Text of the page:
In the past decades, some studies have shed light on the importance of diet in reducing the risk of cancer. More and more evidence is accumulating that gut microbiota could be involved in this relationship between food and disease. A senior investigator at the National Cancer Institute (USA), Rashmi Sinha studies the link between what we eat, our health and…

Cristina Sáez
Cristina Saez is a freelance science journalist. She works for several media, for instance the Spanish newspaper La Vanguardia, where she coordinates the science section, Big Vang; as well as research centres and scientific societies. She has been awarded for her journalistic work, among others, with the Boehringer Ingelheim Award in Medical Journalism 2015. Follow Cristina on Twitter @saez_cristina

Whether it's chicken soup to help fight a cold or garlic to fortify against the flu, tradition has it that food can influence our immune response. But does this idea hold up scientifically? According to Prof. Philip Calder, Professor of Nutritional Immunology at the University of Southampton (UK) and winner of the Danone International Prize for Nutrition, growing evidence shows…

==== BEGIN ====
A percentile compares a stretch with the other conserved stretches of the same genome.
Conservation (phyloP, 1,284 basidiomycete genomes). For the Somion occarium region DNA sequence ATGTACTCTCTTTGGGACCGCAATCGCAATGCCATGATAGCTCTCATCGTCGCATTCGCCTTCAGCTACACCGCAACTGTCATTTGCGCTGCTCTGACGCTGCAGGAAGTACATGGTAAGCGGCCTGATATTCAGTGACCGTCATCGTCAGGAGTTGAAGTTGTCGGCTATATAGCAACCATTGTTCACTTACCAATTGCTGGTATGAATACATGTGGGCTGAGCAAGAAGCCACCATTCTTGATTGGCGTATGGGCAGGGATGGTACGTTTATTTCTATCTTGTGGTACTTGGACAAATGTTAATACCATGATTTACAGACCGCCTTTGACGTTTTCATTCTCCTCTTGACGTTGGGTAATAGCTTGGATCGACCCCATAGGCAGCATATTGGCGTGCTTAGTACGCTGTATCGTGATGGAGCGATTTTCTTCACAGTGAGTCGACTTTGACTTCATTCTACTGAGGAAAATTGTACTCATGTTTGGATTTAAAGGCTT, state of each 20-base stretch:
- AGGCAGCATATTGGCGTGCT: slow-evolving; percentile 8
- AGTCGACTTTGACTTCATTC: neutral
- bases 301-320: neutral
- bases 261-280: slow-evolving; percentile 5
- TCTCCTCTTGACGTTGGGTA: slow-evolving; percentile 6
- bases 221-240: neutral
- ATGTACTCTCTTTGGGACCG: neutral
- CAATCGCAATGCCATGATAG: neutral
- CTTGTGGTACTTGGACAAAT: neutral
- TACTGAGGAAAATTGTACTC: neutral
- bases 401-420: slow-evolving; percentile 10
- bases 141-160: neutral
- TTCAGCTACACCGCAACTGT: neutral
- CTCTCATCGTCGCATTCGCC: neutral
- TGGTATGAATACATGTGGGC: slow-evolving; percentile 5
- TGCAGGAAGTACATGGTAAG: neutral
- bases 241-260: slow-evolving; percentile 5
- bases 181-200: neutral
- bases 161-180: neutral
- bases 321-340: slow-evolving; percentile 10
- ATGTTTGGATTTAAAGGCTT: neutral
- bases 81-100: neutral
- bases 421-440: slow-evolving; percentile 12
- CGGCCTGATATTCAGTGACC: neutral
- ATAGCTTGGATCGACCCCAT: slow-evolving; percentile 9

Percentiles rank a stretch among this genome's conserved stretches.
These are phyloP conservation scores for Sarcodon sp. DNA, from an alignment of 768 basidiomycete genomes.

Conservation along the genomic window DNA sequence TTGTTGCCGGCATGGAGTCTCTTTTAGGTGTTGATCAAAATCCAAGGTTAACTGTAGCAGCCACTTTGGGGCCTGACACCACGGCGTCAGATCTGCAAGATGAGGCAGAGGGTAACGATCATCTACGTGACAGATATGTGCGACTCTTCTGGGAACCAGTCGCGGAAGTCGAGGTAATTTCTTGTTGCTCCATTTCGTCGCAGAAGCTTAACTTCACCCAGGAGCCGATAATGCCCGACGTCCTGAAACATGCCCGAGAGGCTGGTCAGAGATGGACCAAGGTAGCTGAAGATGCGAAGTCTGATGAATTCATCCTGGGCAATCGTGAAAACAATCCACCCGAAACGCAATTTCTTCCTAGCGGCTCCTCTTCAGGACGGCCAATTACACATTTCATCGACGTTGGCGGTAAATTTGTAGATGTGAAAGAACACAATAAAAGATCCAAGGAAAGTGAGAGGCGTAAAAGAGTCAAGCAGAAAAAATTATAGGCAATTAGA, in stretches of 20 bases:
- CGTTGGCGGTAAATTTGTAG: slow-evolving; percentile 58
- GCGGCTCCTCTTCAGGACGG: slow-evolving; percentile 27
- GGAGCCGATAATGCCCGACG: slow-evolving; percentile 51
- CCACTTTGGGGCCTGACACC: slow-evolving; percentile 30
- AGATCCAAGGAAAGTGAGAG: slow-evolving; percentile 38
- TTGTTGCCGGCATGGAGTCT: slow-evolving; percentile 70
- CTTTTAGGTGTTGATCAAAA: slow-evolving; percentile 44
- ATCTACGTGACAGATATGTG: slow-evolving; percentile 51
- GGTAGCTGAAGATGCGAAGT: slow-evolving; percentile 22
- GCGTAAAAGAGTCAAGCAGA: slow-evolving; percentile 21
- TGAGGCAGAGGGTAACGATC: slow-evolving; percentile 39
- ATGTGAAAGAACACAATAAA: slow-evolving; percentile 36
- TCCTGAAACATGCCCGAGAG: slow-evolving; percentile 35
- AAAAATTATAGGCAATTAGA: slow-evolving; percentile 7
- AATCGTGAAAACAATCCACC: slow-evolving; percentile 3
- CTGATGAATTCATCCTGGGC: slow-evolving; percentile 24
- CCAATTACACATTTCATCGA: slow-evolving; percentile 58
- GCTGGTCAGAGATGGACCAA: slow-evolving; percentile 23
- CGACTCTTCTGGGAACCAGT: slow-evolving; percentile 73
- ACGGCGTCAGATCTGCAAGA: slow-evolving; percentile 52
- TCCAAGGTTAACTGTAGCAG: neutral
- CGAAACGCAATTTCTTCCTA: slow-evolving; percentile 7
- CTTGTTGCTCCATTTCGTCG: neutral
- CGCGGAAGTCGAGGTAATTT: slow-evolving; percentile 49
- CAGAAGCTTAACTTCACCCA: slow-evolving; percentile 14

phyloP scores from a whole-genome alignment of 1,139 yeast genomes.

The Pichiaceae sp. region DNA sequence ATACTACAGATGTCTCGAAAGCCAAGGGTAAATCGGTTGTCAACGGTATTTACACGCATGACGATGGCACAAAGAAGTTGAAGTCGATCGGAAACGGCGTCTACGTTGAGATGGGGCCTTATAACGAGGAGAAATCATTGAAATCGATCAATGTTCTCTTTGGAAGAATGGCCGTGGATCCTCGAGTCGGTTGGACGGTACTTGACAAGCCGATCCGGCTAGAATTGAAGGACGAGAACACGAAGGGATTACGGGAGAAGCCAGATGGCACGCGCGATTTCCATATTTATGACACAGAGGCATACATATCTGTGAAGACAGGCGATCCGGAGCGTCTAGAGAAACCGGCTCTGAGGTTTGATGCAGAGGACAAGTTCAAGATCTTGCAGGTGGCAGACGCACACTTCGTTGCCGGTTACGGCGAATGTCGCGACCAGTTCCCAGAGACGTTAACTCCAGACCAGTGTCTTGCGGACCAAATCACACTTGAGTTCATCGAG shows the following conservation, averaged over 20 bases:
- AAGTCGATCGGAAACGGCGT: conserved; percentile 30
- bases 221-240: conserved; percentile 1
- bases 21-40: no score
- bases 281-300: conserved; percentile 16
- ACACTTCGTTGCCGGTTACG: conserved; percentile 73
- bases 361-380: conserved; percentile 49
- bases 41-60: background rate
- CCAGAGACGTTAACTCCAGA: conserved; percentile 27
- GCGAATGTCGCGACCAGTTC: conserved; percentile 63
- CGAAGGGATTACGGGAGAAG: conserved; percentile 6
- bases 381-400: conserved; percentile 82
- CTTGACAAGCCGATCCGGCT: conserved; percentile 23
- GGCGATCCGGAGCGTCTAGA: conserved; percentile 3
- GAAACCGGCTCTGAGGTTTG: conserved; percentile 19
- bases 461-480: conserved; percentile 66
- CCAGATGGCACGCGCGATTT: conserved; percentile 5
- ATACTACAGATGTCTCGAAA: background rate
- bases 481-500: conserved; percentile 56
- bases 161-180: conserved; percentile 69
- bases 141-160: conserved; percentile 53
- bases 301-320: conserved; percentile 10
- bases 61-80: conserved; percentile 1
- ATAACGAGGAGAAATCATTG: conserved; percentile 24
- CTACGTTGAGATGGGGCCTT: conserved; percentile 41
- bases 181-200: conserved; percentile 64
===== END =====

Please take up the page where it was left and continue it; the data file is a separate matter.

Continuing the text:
Kristina Campbell
Science writer Kristina Campbell (M.Sc.), from British Columbia (Canada), specializes in communicating about the gut microbiota, digestive health, and nutrition. Author of the best selling Well-Fed Microbiome Cookbook, her freelance work has appeared in publications around the world. Kristina joined the Gut Microbiota for Health publishing team in 2014.  Find her on: GoogleTwitter

Whether it's chicken soup to help fight a cold or garlic to fortify against the flu, tradition has it that food can influence our immune response. But does this idea hold up scientifically? According to Prof. Philip Calder, Professor of Nutritional Immunology at the University of Southampton (UK) and winner of the Danone International Prize for Nutrition, growing evidence shows…

Kristina Campbell
Science writer Kristina Campbell (M.Sc.), from British Columbia (Canada), specializes in communicating about the gut microbiota, digestive health, and nutrition. Author of the best selling Well-Fed Microbiome Cookbook, her freelance work has appeared in publications around the world. Kristina joined the Gut Microbiota for Health publishing team in 2014.  Find her on: GoogleTwitter